Sentence-Position Effects on Children’s Perception and Production of English Third Person Singular –s PurposeTwo-year-olds produce third person singular –s more accurately on verbs in sentence-final position as compared with verbs in sentence-medial position. This study was designed to determine whether these sentence-position effects can be explained by perceptual factors.MethodFor this purpose, the authors compared 22- and 27-month-olds' perception and elicited production of third ... Article
Article  |   February 01, 2011
Sentence-Position Effects on Children’s Perception and Production of English Third Person Singular –s
 
Author Affiliations & Notes
  • Megha Sundara
    University of California, Los Angeles
  • Katherine Demuth
    Macquarie University, Sydney, Australia
  • Patricia K. Kuhl
    University of Washington, Seattle
  • Contact author: Megha Sundara, Department of Linguistics, University of California, Los Angeles, 3125 Campbell Hall, Los Angeles, CA 90095-1543. E-mail: megha.sundara@humnet.ucla.edu.
Article Information
Development / Hearing & Speech Perception / Acoustics / Attention, Memory & Executive Functions / Speech, Voice & Prosody / Language
Article   |   February 01, 2011
Sentence-Position Effects on Children’s Perception and Production of English Third Person Singular –s
Journal of Speech, Language, and Hearing Research, February 2011, Vol. 54, 55-71. doi:10.1044/1092-4388(2010/10-0056)
History: Received February 24, 2010 , Accepted May 19, 2010
 
Journal of Speech, Language, and Hearing Research, February 2011, Vol. 54, 55-71. doi:10.1044/1092-4388(2010/10-0056)
History: Received February 24, 2010; Accepted May 19, 2010
Web of Science® Times Cited: 25

PurposeTwo-year-olds produce third person singular –s more accurately on verbs in sentence-final position as compared with verbs in sentence-medial position. This study was designed to determine whether these sentence-position effects can be explained by perceptual factors.

MethodFor this purpose, the authors compared 22- and 27-month-olds' perception and elicited production of third person singular –s in sentence-medial versus-final position. The authors assessed perception by measuring looking/listening times to a 1-screen display of a cartoon paired with a grammatical versus an ungrammatical sentence (e.g., She eatsnow vs. She eatnow).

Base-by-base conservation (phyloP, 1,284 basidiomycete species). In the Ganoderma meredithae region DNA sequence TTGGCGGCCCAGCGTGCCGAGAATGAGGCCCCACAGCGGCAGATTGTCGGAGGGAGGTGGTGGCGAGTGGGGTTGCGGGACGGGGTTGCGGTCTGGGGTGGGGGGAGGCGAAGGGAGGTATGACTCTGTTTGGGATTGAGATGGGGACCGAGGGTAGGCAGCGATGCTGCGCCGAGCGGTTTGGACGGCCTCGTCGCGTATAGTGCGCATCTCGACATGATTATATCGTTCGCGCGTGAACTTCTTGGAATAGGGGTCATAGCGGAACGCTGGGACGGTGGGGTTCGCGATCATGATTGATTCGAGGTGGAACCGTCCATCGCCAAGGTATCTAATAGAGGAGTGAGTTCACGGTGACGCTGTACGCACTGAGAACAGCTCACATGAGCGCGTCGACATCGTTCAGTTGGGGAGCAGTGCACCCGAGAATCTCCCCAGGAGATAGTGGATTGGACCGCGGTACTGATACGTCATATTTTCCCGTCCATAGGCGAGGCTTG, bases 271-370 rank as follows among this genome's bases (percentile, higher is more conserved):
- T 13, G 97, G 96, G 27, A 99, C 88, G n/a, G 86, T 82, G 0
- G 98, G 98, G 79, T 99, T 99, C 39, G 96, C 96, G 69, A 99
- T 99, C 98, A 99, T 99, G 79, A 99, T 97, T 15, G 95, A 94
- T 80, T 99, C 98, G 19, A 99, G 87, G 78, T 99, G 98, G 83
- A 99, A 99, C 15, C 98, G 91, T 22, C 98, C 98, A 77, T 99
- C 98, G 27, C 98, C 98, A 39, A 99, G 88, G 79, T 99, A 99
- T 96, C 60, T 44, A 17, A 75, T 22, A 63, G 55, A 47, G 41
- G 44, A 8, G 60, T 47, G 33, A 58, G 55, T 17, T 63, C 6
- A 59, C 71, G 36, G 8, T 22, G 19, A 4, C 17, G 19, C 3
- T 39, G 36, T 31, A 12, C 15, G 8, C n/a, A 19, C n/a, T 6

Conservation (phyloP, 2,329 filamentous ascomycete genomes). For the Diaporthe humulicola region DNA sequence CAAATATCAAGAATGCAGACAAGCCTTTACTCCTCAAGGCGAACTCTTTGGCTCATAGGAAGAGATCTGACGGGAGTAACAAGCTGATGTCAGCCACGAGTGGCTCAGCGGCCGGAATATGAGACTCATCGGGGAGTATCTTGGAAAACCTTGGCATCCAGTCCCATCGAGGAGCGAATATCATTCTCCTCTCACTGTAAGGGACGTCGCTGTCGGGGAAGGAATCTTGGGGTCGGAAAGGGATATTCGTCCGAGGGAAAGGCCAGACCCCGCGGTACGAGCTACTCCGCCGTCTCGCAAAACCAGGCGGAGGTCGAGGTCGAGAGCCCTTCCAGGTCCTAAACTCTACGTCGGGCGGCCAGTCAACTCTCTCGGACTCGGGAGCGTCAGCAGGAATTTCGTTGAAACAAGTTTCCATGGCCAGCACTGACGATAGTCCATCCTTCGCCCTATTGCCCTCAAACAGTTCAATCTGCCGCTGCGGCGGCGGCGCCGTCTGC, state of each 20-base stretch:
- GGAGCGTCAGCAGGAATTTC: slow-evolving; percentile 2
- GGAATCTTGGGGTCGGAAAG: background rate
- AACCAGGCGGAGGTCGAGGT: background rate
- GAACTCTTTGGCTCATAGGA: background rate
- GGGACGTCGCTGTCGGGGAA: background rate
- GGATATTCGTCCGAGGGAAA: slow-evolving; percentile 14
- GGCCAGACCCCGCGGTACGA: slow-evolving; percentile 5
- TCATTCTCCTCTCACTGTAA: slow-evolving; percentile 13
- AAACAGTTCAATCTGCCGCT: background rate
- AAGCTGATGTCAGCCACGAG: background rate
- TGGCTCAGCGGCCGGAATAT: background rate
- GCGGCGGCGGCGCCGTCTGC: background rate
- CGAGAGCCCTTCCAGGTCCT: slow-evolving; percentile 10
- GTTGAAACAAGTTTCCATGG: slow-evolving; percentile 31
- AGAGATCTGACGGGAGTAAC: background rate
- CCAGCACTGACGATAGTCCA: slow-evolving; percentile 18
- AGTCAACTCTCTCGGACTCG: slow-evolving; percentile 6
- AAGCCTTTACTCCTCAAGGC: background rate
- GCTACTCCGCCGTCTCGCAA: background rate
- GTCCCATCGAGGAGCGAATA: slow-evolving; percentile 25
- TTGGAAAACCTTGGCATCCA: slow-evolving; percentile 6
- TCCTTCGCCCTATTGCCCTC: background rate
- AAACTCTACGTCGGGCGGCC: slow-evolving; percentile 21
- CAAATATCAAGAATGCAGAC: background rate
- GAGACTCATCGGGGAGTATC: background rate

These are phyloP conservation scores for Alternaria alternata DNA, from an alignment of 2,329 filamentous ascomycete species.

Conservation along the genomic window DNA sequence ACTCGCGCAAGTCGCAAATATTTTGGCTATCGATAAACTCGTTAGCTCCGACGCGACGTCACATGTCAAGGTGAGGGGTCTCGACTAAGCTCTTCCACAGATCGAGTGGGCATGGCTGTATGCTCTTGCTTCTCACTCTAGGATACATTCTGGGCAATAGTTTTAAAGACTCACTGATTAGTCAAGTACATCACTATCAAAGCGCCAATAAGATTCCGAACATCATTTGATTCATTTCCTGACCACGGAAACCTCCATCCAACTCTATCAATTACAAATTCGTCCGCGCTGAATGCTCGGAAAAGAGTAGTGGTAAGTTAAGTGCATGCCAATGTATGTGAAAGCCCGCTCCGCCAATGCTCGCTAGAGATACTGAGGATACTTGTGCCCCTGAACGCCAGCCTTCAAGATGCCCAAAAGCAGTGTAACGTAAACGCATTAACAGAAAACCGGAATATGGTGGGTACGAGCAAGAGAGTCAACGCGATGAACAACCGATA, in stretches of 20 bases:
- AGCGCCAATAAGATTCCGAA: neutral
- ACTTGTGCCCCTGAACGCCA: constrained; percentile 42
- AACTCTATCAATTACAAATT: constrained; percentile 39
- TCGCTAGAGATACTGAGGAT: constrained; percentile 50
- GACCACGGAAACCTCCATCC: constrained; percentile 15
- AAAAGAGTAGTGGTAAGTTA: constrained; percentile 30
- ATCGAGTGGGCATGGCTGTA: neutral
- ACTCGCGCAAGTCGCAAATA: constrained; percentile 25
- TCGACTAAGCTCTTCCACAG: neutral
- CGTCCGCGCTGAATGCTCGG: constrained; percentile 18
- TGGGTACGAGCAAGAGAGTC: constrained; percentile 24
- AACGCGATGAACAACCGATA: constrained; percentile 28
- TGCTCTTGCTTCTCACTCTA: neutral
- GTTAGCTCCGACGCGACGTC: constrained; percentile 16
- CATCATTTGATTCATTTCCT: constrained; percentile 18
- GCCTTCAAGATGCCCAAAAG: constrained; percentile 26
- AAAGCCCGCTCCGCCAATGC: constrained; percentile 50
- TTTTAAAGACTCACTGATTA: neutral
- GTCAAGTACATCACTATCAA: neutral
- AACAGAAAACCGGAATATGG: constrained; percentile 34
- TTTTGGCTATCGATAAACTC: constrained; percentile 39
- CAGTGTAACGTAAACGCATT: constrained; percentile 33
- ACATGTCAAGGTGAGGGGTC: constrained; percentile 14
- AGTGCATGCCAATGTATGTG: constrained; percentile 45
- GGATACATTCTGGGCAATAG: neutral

ResultsChildren at both ages demonstrated sensitivity to the presence/absence of this inflectional morpheme in sentence-final, but not sentence-medial, position. Children were also more accurate at producing third person singular –s sentence finally, and production accuracy was predicted by vocabulary measures as well as by performance on the perception task.

ConclusionsThese results indicate that children’s more accurate production of third person singular –s in sentence-final position cannot be explained by articulatory factors alone but that perceptual factors play an important role in accounting for early patterns of production. The findings also indicate that perception and production of inflectional morphemes may be more closely related than previously thought.

Acknowledgments
This work was supported, in part, by National Institutes of Health Grants R01MH60922 (principal investigator, Katherine Demuth; co-principal investigator, Mark Johnson) and R01HD057606 (principal investigator, Katherine Demuth; principal investigator, Stefanie Shattuck-Hufnagel); National Science Foundation Grant 0354453 (principal investigator, John Bransford; co-principal investigator, Patricia Kuhl); and University of California, Los Angeles (UCLA) start-up funds awarded to Megha Sundara.
Part of the present article was presented at the 33rd Boston University Conference on Language Development in November 2008. We thank that audience and Jae Yung Song for helpful comments and suggestions. Many thanks also to Karen Evans, Mathew Masapollo, and Rachel Theodore of the Child Language Lab at Brown University; Hillary Fix, Denise Padden, Kathryn Schoolcraft, and Robert Shields at the Institute for Learning and Brain Sciences (I-LABS), University of Washington; and Kristi Hendrickson and Adrienne Scutellaro at the Language Acquisition Lab at UCLA. Finally, we thank the parents and children who participated in the research.
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